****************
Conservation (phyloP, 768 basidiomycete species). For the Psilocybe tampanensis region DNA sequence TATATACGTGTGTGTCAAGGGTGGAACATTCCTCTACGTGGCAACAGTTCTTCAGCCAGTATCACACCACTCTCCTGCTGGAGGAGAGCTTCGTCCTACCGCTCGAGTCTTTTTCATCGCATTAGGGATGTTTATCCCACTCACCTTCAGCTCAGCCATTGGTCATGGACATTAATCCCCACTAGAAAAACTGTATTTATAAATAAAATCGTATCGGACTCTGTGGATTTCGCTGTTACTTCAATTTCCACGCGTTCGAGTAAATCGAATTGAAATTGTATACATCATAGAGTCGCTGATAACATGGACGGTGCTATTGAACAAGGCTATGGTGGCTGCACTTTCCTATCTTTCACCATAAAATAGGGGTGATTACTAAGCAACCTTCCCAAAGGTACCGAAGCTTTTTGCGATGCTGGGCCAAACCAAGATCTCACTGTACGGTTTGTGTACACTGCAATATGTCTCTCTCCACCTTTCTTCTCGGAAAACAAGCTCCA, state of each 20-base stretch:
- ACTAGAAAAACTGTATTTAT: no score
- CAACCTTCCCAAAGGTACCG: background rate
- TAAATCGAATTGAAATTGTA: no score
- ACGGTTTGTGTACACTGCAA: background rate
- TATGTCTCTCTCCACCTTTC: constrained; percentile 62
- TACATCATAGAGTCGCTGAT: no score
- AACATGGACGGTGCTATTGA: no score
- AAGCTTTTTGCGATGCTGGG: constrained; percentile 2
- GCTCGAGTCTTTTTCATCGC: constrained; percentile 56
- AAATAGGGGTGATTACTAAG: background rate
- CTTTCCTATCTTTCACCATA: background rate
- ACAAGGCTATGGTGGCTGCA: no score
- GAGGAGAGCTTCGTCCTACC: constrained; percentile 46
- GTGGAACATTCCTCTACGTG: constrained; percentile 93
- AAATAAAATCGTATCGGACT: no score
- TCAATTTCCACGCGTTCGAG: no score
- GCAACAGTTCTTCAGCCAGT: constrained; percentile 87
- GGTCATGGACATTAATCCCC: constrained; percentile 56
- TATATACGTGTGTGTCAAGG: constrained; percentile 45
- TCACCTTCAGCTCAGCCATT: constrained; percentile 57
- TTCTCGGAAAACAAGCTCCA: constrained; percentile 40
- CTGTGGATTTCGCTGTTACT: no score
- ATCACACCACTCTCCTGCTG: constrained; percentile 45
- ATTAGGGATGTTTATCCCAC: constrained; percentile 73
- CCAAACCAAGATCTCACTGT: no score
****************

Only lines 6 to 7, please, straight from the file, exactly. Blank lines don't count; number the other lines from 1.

- TATGTCTCTCTCCACCTTTC: constrained; percentile 62
- TACATCATAGAGTCGCTGAT: no score